Oct. 31, 2013 – The financial crisis forced many nonprofits to look beyond traditional funding sources like donations and grants, in search of innovative strategies for funding their work. The N.C. Community Development Initiative encourages its network of community economic development partners to view their work through an entrepreneurial lens and seek opportunities for providing mission-based services that generate earned income.
These income-generating ventures, known as social enterprises, are social-impact focused and align with a nonprofit’s mission work. In the case of Eagle Market Streets Development Corp. (EMSDC) in Asheville, a recipient of the Initiative’s 2013 Community Enterprise Fund grant, their social enterprise is a commercial sewing business and workforce development program called Block by Block Industries.
“Our intent with Block by Block Industries was, first and foremost, to look at sustainability for the organization through some earned income source,” said Stephanie Swepson-Twitty, executive director of EMSDC. “We’ve been doing business now for about a year and we have three solid customers – one of which we have taken from producing 15 bags to 250 bags, and a feature in Martha Stewart’s Christmas magazine.”
Block by Block Industries employs two full-time and three part-time workers, and brought in nearly $10,000 in its first year to support EMSDC’s community economic development activities, which include an $11.1 million commercial and residential project in collaboration with Mountain Housing Opportunities and an Individual Development Account program that helps entrepreneurs start small businesses.
The idea for the commercial sewing business came to fruition through partnerships with other nonprofits. Swepson-Twitty’s involvement on the board of directors of another Initiative partner, HandMade in America, connected her with Marketing Association of Rehabilitation Centers (MARC), an organization with a successful model for commercial sewing as a workforce development tool, and with Sandra Duncan, a craft artist who was looking to contract out the production side of her handbag and luggage business.
“We purchased all of her equipment to use for production and for our workforce development program and, through our agreement with her, 100 percent of the sales comes to Block by Block,” said Swepson-Twitty. “[Duncan] is paid by us as a consultant to do the design, development and prototype production, and we have an exclusive rights agreement that will allow us to produce all of her products.”
MARC, an association of nonprofit rehabilitation organizations, was a critical partner for EMSDC because they are experienced in providing commercial sewing job training to disadvantaged populations, specifically people with disabilities. They also have a long history of successful collaboration with both nonprofits and for-profits.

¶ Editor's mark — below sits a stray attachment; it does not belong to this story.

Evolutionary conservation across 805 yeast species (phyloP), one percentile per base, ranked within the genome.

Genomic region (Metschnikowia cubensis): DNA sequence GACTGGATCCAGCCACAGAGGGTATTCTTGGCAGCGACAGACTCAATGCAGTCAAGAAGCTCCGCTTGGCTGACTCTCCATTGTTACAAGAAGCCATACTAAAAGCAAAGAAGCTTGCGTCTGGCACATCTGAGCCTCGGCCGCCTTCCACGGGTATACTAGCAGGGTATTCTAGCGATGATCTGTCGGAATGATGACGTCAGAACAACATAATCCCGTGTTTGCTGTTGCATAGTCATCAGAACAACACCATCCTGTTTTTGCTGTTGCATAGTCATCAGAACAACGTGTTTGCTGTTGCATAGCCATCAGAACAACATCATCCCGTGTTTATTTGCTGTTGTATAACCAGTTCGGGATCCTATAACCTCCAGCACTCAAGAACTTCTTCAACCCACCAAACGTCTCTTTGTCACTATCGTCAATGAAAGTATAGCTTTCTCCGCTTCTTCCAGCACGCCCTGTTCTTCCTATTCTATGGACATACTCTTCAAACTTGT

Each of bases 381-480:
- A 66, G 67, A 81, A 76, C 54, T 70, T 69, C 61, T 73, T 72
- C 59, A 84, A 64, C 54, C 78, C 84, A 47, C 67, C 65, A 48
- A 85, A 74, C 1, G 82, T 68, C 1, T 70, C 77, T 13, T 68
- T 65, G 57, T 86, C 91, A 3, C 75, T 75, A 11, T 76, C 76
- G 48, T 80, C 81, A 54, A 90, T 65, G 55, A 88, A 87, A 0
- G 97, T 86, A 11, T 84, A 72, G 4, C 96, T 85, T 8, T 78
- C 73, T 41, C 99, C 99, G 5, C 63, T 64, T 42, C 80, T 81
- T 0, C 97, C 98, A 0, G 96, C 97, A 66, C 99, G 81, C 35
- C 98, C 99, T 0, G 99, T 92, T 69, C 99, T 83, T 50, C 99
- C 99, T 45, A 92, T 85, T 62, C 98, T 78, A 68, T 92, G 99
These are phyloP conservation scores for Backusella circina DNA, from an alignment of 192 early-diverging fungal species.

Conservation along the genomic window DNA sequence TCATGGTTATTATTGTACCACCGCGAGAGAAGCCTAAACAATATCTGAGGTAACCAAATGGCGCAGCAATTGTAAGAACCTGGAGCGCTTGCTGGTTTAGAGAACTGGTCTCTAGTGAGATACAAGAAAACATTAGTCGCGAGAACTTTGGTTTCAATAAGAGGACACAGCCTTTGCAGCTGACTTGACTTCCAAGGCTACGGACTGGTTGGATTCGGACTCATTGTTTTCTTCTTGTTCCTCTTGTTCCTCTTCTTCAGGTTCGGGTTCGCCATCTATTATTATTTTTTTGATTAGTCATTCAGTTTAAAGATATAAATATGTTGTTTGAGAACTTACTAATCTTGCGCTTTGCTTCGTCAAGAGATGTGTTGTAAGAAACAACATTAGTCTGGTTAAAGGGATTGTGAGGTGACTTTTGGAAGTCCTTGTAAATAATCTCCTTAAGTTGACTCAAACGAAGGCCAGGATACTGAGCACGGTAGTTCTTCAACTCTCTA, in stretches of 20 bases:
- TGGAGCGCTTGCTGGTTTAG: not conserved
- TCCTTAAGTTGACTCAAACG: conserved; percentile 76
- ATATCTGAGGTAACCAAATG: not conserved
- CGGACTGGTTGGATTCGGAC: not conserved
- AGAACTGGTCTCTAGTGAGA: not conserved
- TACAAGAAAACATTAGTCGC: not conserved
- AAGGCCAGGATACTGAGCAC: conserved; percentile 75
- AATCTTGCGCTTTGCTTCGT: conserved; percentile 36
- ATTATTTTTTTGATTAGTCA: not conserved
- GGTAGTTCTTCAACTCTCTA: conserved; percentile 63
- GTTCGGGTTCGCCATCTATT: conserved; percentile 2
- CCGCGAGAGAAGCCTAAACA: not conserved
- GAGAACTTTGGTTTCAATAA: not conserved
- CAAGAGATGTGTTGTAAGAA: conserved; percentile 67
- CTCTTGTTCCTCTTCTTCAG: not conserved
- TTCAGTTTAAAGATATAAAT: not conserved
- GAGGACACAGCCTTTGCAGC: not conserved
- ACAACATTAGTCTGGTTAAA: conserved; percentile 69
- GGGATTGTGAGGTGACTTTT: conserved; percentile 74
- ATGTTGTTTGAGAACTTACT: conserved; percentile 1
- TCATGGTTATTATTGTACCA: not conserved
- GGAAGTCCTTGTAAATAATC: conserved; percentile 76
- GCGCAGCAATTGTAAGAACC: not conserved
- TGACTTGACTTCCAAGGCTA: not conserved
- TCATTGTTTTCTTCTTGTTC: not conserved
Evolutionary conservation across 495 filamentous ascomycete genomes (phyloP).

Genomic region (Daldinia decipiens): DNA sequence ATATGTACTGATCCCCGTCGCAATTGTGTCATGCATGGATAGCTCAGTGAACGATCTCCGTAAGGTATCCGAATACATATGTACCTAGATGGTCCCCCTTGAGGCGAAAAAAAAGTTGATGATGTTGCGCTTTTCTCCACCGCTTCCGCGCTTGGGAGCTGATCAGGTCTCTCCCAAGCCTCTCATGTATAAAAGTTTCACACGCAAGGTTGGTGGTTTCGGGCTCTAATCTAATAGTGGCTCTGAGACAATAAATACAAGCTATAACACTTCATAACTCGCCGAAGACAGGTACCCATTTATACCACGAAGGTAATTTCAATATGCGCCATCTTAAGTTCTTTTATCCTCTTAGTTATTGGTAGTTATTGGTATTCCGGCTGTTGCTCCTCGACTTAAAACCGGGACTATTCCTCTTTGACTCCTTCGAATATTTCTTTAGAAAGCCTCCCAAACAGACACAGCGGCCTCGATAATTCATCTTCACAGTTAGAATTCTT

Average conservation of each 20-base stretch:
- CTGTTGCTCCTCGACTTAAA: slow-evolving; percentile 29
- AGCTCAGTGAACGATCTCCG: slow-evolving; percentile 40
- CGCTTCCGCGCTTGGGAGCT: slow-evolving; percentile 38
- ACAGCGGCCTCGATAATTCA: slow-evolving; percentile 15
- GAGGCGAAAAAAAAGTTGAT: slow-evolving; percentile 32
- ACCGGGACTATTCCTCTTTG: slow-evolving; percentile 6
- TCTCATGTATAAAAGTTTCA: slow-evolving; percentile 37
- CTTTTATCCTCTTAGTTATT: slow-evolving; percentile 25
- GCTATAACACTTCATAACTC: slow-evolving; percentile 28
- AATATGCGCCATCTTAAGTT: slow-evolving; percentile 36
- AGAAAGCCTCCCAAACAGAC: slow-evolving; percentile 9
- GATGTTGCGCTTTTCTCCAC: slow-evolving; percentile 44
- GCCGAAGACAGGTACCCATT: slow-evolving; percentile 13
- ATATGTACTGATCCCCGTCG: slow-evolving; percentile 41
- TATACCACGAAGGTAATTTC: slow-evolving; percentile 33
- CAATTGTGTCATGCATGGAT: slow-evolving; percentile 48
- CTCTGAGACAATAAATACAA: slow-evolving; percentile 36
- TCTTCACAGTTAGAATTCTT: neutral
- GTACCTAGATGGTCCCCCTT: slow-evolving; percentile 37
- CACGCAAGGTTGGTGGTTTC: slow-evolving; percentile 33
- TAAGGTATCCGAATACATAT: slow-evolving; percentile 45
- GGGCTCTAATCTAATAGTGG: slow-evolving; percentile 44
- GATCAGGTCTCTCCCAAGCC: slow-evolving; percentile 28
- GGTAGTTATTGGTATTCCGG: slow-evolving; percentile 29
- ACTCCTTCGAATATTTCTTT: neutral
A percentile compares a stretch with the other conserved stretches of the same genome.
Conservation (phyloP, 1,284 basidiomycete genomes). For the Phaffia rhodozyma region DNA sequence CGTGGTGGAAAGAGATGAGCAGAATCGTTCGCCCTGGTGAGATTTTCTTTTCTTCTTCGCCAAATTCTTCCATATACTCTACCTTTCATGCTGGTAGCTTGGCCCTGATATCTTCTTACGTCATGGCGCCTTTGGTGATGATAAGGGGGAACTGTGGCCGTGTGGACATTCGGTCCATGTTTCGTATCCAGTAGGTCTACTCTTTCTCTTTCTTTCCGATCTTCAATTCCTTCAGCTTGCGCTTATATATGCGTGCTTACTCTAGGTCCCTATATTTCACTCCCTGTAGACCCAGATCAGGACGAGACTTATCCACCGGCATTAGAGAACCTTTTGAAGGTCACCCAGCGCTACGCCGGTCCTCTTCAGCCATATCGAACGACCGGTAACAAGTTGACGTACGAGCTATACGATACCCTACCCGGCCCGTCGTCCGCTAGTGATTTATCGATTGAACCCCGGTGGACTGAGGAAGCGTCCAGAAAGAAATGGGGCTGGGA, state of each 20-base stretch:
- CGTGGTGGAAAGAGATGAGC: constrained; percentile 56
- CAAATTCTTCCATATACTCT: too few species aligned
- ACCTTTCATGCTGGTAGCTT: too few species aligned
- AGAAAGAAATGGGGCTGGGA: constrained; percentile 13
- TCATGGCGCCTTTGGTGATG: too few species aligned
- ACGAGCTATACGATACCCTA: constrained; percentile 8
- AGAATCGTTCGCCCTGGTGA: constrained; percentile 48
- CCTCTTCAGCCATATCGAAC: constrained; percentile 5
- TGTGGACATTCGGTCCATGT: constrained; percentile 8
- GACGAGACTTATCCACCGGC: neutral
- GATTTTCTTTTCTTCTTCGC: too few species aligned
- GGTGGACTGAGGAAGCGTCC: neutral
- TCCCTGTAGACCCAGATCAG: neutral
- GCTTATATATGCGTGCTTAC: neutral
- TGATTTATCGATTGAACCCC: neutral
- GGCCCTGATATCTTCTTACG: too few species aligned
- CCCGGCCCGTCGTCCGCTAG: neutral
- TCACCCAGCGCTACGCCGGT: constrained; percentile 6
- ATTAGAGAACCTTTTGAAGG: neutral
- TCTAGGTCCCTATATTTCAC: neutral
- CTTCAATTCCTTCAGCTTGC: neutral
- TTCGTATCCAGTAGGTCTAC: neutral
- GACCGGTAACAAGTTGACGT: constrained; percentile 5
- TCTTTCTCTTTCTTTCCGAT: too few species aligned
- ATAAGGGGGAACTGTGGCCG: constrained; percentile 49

“Our clients and trainees will be individuals who are disadvantaged in another way – economically – but the lessons that we are learning from MARC can be replicated,” said Swepson-Twitty. “You don’t have to be a duplicate of another service. You can take tried and true models and collaborate with the people who built those models to build your own.”
Block by Block’s other sewing contracts include:
- Lunch bags and totes designed by Leighanne Hilbert of Overlap Studios
- A wrap for use in the neonatal intensive care unit of a hospital produced for Ibiliti, a broker for local Mission Hospital
- A protective pillow cover for use when traveling for a company called Omega Studios
Currently, Block by Block Industries is creating jobs and providing an income source for the organization, but EMSDC plans to begin its workforce development component in early 2014.
“The goal is to bring in low- to moderate-income individuals from chronically unemployed communities to train them in commercial heavy-needle sewing,” said Swepson-Twitty. “Hopefully with gainful employment that pays a living wage, individuals will be able to raise themselves out of poverty.”
Many Initiative partners have developed social enterprises to create jobs and support their mission work. Some examples are:
- EmPOWERment Inc., Chapel Hill – EmPOWERment manages a portfolio of rental homes which generate income for the organization while addressing its mission of providing safe, affordable housing to its community.
- Green Opportunities, Asheville – The GO Labor Crew and GO Energy Team provide intensive on-the-job training and life skills development to disadvantaged young people while providing paid temporary construction labor and energy efficiency building performance measurement services to area contractors, residential and commercial properties.
- Kingdom Community Development Corp., Spring Lake – Kingdom CDC’s International House of Pancakes restaurant franchise is the first project completed by the organization in its effort to address the job shortage in the Spring Lake community. Coming soon are a Candlewood Suites Hotel and the Balsawood Daycare Center, which will create additional jobs and services that are needed in the Fort Bragg area, while providing funding for Kingdom’s housing and community assistance programs.
- Passage Home, Raleigh – The Passage Home Resale and Thrift Shop provides gently used goods at reasonable prices in order to provide job training and employment for members of the community and raise funds for Passage Home’s supportive housing, development and youth programs.
For more information on Block by Block Industries, contact Swepson-Twitty at 828.281.1227.
The N.C. Community Development Initiative leads North Carolina’s collaborative community economic development effort, driving innovation, investment and action to create prosperous, sustainable communities. For more information, visit www.ncinitiative.org.
Photos of Block by Block Industries staff and products: